If there’s one way to know you have made it in the music industry it’s when you get a call from the ABC to be a guest programmer on rage. It’s the television equivalent of being on the cover of Rolling Stone magazine. Not only is it the ultimate “desert island discs” wishlist, but you are following in the footsteps of legendary musos before you.
“Often with Australian artists we get the ‘oh my god I’ve wanted to do that for so many years!’ We often get that little speech, which is great,” says producer Narelle Gee.
“I got a letter from a band the other day saying it was ‘an honour to appear on a show that we’ve watched since we were in nappies.’ Which was a cute line.”
Gee has seen a lot of changes at rage in her 12 years at the ABC.
“It used to be very, very low tech. We’d be pushing around enormous trolleys with one video on each tape.”
These days the show is the polar opposite to its early beginnings, afforded contemporary equipment and the respect of the music industry. In a game where pop is as disposable as a 3.30 minute song, rage has endure for 21 years. Admitting she is an “extremely late 30’s” Gee comes from a background in street press, and relies on many sources to stay in touch with tastes of a younger demographic.
“Community radio, the record companies, publicists, managers –we’re drowning in new music and information,” she says.
“We still take notice of what’s hitting the various kinds of charts too. There’s so many different kinds of charts now.
“We suck up music from all sorts of different sources. It’s great that everyone has a myspace page. Before we’d just be getting random videos with an address on them and that’s about it. If the music’s good and the video’s good we don’t really care if they don’t have a profile. It doesn’t hurt of course. If a new video’s good it gets on the show,” said Gee.
It was John Safran who once cheekily attached a video camera to his dog with looping music just to prove that “…even a dog can get a video on rage.”
These days rage is usually more structured, but with the appearance of being free-form.
“Every Friday night its new releases and new music so we’re always getting new audience in,” she said. “We’ve kept a lot of the previous audience as well. Our demographics are all over the place. Everything from the kids who love pop releases on Saturday mornings to an 80 year old who sent us a fan letter.”
Having such a diverse crowd means it is a challenge to satisfy the viewing audience, particularly one that can be so vocal about the content.
“There’s such a wide mix of genres that we try and give everybody a little bit of what they like. We’re not very locked into what genres we play, it just depends what part of the show you might find yourself landing.
“The metal fans are always saying ‘play more metal.’ We always have metal at a 3:30 morning timeslot. At 4:00 it’s a little bit of an indie zone, with completely unknown stuff that doesn’t really fit in anywhere. It can be kind of eye-popping, you don’t quite know what might happen. And then around 4:30 we tend to go into urban dance and then into more popular music for the morning.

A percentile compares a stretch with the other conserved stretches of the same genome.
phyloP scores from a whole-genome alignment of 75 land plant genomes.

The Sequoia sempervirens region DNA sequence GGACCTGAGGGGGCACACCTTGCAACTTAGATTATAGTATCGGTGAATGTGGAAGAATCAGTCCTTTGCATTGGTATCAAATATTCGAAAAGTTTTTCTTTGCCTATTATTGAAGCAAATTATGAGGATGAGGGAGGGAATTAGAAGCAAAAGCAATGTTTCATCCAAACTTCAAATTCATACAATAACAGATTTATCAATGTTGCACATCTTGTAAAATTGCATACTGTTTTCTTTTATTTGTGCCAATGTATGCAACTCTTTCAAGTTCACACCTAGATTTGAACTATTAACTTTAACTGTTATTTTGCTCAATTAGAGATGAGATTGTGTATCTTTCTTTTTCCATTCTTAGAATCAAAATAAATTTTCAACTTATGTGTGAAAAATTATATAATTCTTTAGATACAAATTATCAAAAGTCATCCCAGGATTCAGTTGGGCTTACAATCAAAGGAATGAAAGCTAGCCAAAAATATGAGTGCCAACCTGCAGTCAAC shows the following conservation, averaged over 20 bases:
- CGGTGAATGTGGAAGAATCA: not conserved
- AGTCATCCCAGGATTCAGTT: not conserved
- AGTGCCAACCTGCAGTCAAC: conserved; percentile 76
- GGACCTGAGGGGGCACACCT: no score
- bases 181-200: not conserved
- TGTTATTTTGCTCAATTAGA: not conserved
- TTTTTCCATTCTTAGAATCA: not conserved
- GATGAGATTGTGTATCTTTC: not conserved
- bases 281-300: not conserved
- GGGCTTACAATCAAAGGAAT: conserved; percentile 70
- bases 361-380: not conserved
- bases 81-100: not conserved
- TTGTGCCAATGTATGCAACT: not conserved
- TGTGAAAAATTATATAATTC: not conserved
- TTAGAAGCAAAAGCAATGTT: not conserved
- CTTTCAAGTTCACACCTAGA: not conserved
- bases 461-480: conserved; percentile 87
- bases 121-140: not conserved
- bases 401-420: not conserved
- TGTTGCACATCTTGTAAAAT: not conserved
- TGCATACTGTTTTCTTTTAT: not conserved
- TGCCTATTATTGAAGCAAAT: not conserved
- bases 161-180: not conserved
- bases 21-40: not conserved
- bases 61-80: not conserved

“But we start Friday night with whatever we think is the best video of the week, which can be any genre. Whatever we think is the most ‘rage-worthy’ clip of the week.”
rage has also been recognised for its tribute nights to artists like Madonna, Kylie and Prince. But showing a degree of taste, the programme is also highly selective about which artists are ‘worthy’ of such status.
“Someone who has an amazing back catalogue of videos like Madonna is definitely worthy. As soon as we play one we always get harangued by Madonna fans saying, ‘when’s the next one?’
Each January rage gets retro replaying old Countdown and Rock Arena specials too. Lately the show has been enjoying ‘concept specials’ built around different themes, including a ‘weird science’ night (technology, robots and space) and a ‘rage gets sweaty’ special for the Olympics.
“A recent one we did was the Wildcard Special where we just shuffled the deck and pulled out all these random, weird stuff that hadn’t been played for a while.”
Last month it also showed how it responds to news in the music world, when it slotted in clips by Isaac Hayes following his sudden death.
“We like to acknowledge them, especially if they’ve been on the programme a lot. Kurt Cobain or Jeff Buckey .. we like to do an obit or show our respect. Michael Hutchence’s death was actually a Saturday so I came rushing into work to make sure INXS was on the show that night.”
But rage has also come under fire for a decision to drop its Top Fifty, a move the network imposed to shift the show away from the Video Hits style shows on commercial television. It was a decision that, ironically, sparked rage amongst long-term viewers.
“That was massive” acknowledges Gee, “it was such a popular thing. We still do a kind of new hits section at 6-8 on a Saturday morning. It was a management decision that maybe (the Top 50) wasn’t right for the ABC. Certainly the audience weren’t too thrilled with it. We still get people lobbying…”
Gee said there were no plans to return the Top Fifty.
The show also posts its playlists on its website www.abc.net.au/rage where viewers can see what’s coming up.
“We like to finalise that as late as possible to make sure Friday night new releases are as new as we can possibly have them. We don’t completely finalise the show until Friday morning and then we put the playlist up on the afternoon. On Thursday afternoon we give a rundown of the main new releases.”
This weekend the show has another ‘Wildcard’ special with a Radiohead clip previously unaired in Australia (“Pop is Dead”), plus Urge Overkill, an old Sugar Cubes clip, Yellow, and a guy from the UK who sings his song by “baa-ing” along with a flock of sheep.
rage screens late nights Friday and Saturday on ABC1.